Japanese architect Ken Tadashi Oshima, curator of a sprawling exhibition on postwar transformation ‘Metabolism: The city of the Future at Tokyo’s Mori Art Museum’ in 2011, says, “In the 1960s, a group of Japanese architects dreamed of future cities and produced exciting new ideas. The vision of Kurokawa Kisho, Kikutake Kiyonori, Maki Fumihiko, and other architects, who had come under the influence of Kenzo Tange, gave birth to an architectural movement that was called ‘Metabolism.’ Much like the biological concept by which it was inspired, they dreamed of cities that shared the ability to live organisms to keep growing, reproducing, and transforming in response to their environments. Their ideas were magnificent and surprising, with concepts such as marine cities that spanned Tokyo Bay, and cities connected by highways in the sky, where automobiles pass between clusters of high-rise buildings.”
Kenzo was the man of the moment and his buildings, teachings and ideas have left indelible marks across Tokyo’s cityscape. Influenced by Le Corbusier from an early age, his works mirrored the aesthetics of Bauhaus Architecture and the architectural legacy of Walter Gropius. He designed Hiroshima Peace Memorial Park, an axis-structured design that was centred on minimalist buildings designed to negate all distractions and focus the mind of visitors on its contents.
The Peace Boulevard features a moving cenotaph that lists the names of all who lost their lives. His other architectural works included the Fuji TV Headquarters, The Tokyo Metropolitan Government Building and St Mary’s Cathedral. He worked on creative, governmental and religious buildings. These, and other monumental architectural works, were meant to position Tokyo as a world-class city which could attract global attention.
Kenzo inspired several Metabolist architects in Tokyo to create an inspired urban patina that is the city today. But it was Tange’s 1960 plan for Tokyo that transformed it at a time when most cities in the industrial world were experiencing urban sprawl. “Rather than expanding out as traditional thought would allow, he aimed to restructure the city, using linear interlocking loops spreading out across the bay. Focusing on satellite cities and decentralization, the design reflected his belief that the rising popularity of cars would be a game-changer,” says architect Tado Anto, a Pritzker Prize-winning architect himself, whose architectural style is influenced by American architectural icon Frank Lloyd Wright and the philosophy of Zen Buddhism.
Anto designed significant public buildings such as Tokyo Skytree (the tallest tower in the world in 2010); he created buildings, spaces and homes that followed nature, rather than disrupting it.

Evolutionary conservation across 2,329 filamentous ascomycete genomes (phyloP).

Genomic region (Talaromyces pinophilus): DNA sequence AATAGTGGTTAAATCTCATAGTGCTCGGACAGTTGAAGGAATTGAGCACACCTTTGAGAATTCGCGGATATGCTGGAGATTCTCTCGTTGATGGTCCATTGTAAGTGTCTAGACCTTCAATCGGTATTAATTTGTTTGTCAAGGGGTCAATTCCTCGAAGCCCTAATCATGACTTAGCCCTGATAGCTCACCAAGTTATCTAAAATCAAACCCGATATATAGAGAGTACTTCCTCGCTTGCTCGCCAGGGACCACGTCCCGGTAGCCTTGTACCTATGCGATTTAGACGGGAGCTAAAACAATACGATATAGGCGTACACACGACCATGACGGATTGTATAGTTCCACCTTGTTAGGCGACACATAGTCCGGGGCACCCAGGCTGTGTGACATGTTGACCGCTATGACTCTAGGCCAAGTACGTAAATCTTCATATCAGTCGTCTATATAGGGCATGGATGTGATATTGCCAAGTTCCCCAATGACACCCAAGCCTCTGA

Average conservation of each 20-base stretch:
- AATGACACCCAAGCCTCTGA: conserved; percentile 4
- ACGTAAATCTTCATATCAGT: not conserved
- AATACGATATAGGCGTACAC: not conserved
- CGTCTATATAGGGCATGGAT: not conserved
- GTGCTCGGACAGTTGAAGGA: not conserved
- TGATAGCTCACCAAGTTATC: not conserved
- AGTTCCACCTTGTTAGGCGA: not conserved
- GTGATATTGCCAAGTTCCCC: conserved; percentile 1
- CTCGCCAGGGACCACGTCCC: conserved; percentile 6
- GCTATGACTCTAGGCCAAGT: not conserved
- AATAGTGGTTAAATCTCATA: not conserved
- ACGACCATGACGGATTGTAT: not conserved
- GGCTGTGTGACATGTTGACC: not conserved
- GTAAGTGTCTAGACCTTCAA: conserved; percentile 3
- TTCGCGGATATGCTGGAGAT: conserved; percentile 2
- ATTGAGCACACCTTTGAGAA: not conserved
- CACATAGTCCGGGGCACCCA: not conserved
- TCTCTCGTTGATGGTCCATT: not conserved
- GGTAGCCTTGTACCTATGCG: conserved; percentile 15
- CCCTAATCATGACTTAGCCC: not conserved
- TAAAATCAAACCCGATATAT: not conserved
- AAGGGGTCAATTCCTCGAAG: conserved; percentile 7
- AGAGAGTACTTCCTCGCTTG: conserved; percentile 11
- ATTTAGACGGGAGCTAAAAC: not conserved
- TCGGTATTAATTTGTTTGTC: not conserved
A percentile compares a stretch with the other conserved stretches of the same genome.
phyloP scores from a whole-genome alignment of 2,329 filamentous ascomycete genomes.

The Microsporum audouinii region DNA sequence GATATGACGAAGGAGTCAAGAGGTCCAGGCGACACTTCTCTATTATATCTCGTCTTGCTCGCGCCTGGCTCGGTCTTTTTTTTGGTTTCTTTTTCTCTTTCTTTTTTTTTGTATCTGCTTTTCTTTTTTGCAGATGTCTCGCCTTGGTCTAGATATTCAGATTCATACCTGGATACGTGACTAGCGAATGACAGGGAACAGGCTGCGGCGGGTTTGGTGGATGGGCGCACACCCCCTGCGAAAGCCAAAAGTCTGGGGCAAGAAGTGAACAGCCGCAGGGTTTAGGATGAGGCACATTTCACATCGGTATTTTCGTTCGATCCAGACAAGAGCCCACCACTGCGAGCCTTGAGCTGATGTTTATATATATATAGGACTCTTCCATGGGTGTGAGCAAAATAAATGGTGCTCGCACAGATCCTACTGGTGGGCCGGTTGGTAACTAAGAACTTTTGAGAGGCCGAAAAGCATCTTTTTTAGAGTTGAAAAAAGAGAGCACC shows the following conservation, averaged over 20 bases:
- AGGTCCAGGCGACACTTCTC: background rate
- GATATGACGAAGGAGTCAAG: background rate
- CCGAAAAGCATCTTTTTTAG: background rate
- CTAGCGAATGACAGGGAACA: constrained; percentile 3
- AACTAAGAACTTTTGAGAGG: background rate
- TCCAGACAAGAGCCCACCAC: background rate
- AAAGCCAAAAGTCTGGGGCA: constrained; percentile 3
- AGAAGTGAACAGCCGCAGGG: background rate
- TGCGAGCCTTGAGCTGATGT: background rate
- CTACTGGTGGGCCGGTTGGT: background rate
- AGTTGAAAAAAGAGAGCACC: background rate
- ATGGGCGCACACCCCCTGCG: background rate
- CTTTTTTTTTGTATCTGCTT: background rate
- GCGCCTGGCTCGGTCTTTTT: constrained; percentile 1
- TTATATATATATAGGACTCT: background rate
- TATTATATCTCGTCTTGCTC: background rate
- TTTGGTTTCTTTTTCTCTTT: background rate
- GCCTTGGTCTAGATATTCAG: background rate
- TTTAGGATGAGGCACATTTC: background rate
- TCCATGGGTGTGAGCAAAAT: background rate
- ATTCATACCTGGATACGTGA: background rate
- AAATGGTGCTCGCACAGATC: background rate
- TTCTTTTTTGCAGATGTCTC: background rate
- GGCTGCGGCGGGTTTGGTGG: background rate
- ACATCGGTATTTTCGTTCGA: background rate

The second makeover that catapulted Tokyo into the league of great world cities was for the 1964 Olympics. The Games were a trigger to facilitate the rapid improvement of infrastructure. Kaijima contends that the city suffered from a desperate shortage of housing and functional infrastructure, including the lack of flush toilets which were common in the western world. Most of the waste had to be vacuumed daily out of cesspits underneath buildings by ‘honeywagon’ (vacuum) trucks.
But by the time the 1964 Olympics came along, the city had put all that in the past.
Thus wrote a Times London correspondent. He cited a long list of buildings and accomplishments “all blurring into a neon haze … that will convince the new arrival he has come upon a mirage”.
The authorities had laid out 100km of highways, constructed a new sewage system, luxury hotels and 21km of the monorail from the new international airport to downtown. Modern buildings such as the Tokyo Metropolitan Gymnasium, shaped like a flying saucer, added to the mirage vibe.
2020, then is Tokyo’s third shot at transformation and the city is poised to redefine itself for the new millennium.
The transformation plan also extends to the tourism segment. The Japanese government has launched a ‘Go to Travel’ campaign, which encourages hordes of domestic travellers to indulge in hiking, camping, making pilgrimages to shrines, and bathing in hot springs. The campaign costs 1.35 trillion yen or £10bn.
Harvard economist Edward Glaeser once said ‘Cities are humanity’s greatest invention’. Tokyo is, perhaps, the greatest example: a stunning metropolis, one of the world’s wealthiest, safest, most creative urban centres.
A lot of its creative energy has given rise to products and concepts that are part of world culture: the matcha latte, the bowl of miso, the dinner of sushi, the fascination with Pokémon and PlayStations 4.
So, what can Mumbai learn from Tokyo?
The financial capital of India has not just been hit hard by the COVID cases, the highest in the country, but also by crippling monsoons and waterlogging. It is symptomatic of the sheer lack of infrastructure to deal with climate change and the changing times.